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    this is hilarious.

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    Quote Originally Posted by northernrebel View Post
    While you can rig it this way to work it is not a safe way to do this.
    1st if you pick to crkts on the same phase you will not have 220 you will have 110 if there is a neutral and nothing if there isn't.
    I understand I need 2 different 110 circuits in order for the phase part to work


    2nd If there is a problem with the crkt and it trips both legs will not be off just the one that tripped. where as in a correct installed both legs would be on a two pole breaker and when tripped both would cut off. would the charging system on the care be damaged if that happened ?
    It only draws 12 amps at 220, and can charge on 110 only but it takes twice as long.
    I would suggest to either install the 220 outlet right or checking to see if there is a household adaptor for the charger
    They do make a converter like I am talking about.
    http://www.quick220.com/220_volt.htm


    My panel is loaded up and do not want to put in a 220 for the few times it will get used.

  10. #10
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    Quote Originally Posted by nycdan View Post
    Here's where the DIY electricians have their monthly meeting:

    This is what happens to Morons.

    I have some electrical exp.

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    Quote Originally Posted by BigEthel View Post
    All you need to have is two legs of 110. Dryers work on two 110's. One leg for the element and one for the tub. An electric range works a little different, it has the two 110's and a neutral. Either way, it shouldn't be very difficult once you know how to wire it. Just make sure you use at least 10 gauge wire and a good ground!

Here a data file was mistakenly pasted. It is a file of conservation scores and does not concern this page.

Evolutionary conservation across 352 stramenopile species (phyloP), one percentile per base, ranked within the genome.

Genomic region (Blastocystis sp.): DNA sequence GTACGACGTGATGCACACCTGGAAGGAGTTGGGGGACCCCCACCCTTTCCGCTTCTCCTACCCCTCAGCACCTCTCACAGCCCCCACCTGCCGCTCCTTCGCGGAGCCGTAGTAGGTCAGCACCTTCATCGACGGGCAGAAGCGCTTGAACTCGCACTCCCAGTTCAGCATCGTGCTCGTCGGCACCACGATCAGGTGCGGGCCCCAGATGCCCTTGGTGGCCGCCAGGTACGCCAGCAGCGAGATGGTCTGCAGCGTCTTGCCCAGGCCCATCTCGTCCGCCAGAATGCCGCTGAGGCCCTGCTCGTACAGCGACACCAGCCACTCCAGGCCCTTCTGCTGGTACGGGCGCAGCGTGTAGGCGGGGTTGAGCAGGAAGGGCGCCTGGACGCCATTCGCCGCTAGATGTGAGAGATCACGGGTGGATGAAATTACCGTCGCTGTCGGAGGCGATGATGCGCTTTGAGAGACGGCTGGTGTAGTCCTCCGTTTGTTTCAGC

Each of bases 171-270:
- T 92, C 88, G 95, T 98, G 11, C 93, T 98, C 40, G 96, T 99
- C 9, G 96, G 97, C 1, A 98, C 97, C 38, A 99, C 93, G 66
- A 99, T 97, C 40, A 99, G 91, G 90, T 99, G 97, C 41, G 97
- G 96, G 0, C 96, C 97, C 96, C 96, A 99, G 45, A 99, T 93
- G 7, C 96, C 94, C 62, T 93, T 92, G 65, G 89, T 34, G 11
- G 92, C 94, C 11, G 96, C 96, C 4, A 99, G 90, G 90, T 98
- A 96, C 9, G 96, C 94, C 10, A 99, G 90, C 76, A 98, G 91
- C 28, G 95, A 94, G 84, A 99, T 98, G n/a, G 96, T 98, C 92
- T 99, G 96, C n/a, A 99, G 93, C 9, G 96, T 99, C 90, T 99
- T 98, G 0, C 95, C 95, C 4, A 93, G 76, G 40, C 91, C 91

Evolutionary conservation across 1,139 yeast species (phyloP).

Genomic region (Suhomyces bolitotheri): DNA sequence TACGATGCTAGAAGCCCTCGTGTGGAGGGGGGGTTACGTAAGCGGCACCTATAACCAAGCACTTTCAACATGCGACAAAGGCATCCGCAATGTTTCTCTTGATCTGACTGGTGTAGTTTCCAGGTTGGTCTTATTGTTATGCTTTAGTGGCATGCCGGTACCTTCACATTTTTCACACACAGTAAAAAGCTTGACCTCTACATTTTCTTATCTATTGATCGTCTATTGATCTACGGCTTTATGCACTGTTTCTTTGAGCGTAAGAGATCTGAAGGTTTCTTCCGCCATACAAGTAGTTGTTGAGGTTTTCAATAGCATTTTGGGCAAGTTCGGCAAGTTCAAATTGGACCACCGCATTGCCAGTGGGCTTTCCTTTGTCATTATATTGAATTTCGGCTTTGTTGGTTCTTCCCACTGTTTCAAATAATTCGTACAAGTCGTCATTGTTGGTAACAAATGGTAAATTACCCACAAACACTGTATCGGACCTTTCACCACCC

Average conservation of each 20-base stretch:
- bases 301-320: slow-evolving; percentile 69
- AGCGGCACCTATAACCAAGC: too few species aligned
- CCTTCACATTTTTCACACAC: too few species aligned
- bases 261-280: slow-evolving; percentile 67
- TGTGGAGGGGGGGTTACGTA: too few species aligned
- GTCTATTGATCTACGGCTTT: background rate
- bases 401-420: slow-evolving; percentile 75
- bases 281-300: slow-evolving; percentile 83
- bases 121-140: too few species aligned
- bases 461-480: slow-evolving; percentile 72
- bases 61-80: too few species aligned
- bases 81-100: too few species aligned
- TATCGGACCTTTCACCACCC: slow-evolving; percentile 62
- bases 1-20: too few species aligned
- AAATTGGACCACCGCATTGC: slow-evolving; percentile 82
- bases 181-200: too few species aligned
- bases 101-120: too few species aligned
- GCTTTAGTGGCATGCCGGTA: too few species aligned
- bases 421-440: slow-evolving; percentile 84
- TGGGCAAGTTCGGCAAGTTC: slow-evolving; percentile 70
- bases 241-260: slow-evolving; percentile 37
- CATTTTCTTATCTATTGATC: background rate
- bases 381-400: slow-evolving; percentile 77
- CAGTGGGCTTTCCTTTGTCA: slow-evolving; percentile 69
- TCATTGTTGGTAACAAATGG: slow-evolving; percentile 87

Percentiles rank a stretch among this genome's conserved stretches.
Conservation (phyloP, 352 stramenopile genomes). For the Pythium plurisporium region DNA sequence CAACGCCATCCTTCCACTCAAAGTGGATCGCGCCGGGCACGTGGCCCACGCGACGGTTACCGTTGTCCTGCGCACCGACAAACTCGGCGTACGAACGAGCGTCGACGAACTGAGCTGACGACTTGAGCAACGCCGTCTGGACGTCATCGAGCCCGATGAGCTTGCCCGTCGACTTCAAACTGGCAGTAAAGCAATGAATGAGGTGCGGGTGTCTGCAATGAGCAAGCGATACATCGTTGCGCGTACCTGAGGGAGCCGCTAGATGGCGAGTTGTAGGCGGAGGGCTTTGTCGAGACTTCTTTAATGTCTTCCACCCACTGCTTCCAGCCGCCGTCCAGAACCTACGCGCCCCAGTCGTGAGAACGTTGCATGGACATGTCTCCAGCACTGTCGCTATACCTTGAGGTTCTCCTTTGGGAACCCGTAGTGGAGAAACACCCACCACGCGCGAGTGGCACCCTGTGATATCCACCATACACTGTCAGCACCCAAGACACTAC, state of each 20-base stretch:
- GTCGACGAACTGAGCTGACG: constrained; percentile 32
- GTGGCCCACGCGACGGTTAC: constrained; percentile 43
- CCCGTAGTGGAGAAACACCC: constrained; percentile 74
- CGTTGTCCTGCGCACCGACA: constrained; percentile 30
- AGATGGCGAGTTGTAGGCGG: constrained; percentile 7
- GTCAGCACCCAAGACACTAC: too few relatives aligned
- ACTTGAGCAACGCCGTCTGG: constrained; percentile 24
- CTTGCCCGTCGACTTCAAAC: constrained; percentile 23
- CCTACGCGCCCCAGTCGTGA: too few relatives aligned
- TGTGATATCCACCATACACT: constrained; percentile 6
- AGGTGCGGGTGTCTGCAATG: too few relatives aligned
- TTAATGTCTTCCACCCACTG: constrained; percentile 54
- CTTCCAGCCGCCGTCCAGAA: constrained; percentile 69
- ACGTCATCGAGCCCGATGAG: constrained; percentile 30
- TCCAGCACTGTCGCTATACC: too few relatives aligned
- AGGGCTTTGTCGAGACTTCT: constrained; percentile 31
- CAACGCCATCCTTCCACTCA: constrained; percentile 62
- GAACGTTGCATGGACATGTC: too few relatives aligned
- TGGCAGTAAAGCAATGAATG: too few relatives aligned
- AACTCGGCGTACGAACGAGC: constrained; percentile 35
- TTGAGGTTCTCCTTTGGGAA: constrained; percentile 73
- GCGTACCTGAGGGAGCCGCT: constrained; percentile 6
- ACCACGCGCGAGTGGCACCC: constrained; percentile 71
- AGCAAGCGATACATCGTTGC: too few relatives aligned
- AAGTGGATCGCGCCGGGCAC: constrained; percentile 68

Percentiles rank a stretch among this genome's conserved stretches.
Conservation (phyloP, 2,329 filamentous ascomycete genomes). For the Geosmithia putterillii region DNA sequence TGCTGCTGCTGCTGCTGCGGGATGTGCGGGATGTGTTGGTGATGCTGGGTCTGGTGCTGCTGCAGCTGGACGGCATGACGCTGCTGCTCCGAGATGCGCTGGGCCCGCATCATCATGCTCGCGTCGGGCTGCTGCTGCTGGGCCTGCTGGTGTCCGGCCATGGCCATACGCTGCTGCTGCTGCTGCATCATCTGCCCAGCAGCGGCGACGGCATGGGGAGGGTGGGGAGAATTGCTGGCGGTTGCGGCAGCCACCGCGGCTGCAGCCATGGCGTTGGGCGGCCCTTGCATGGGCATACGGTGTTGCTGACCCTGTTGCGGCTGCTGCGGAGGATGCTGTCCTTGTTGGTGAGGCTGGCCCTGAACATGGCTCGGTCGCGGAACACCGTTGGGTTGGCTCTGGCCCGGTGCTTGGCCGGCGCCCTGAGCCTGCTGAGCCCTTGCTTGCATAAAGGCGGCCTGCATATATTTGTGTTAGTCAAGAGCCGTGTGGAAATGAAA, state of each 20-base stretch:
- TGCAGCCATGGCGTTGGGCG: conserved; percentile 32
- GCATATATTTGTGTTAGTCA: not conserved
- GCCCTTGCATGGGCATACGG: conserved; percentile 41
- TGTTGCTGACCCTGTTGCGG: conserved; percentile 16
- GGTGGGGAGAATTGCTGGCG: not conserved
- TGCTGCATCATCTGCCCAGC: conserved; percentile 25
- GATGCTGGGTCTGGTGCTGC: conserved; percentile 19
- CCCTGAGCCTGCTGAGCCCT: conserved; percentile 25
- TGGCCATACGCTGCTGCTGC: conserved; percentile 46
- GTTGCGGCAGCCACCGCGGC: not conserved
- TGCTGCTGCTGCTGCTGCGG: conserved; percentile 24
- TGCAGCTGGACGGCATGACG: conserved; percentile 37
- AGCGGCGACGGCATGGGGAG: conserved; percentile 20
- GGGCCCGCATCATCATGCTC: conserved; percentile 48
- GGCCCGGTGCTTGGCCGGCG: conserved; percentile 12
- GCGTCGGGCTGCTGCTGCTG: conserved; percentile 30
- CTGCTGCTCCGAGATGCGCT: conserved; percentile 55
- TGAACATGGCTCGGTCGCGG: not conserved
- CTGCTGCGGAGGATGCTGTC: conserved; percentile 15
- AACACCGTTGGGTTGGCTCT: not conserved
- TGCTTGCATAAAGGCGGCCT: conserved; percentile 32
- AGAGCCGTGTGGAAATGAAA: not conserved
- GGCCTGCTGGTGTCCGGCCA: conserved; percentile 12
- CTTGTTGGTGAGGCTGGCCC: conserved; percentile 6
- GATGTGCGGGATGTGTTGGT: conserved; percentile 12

You can pretty much ignore this one. Just because some appliances are designed to work off of a pair of 110 circuits does NOT mean you can combine them safely for all 220v appliances. Do you even know how many amps the car needs to pull?

    So many ways this can end badly I'm just going to say "call an electrician".

  12. #12
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    Quote Originally Posted by BigEthel View Post
    All you need to have is two legs of 110. Dryers work on two 110's. One leg for the element and one for the tub. An electric range works a little different, it has the two 110's and a neutral. Either way, it shouldn't be very difficult once you know how to wire it. Just make sure you use at least 10 gauge wire and a good ground!
    ===============================================

    220 is just 2 hot legs (110V) and a neutral, as long as I pull from seperate circuits and bond my neutral and ground, I should be golden?

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    Quote Originally Posted by nycdan View Post
    You can pretty much ignore this one. Just because some appliances are designed to work off of a pair of 110 circuits does NOT mean you can combine them safely for all 220v appliances. Do you even know how many amps the car needs to pull?

    So many ways this can end badly I'm just going to say "call an electrician".
    ==================================================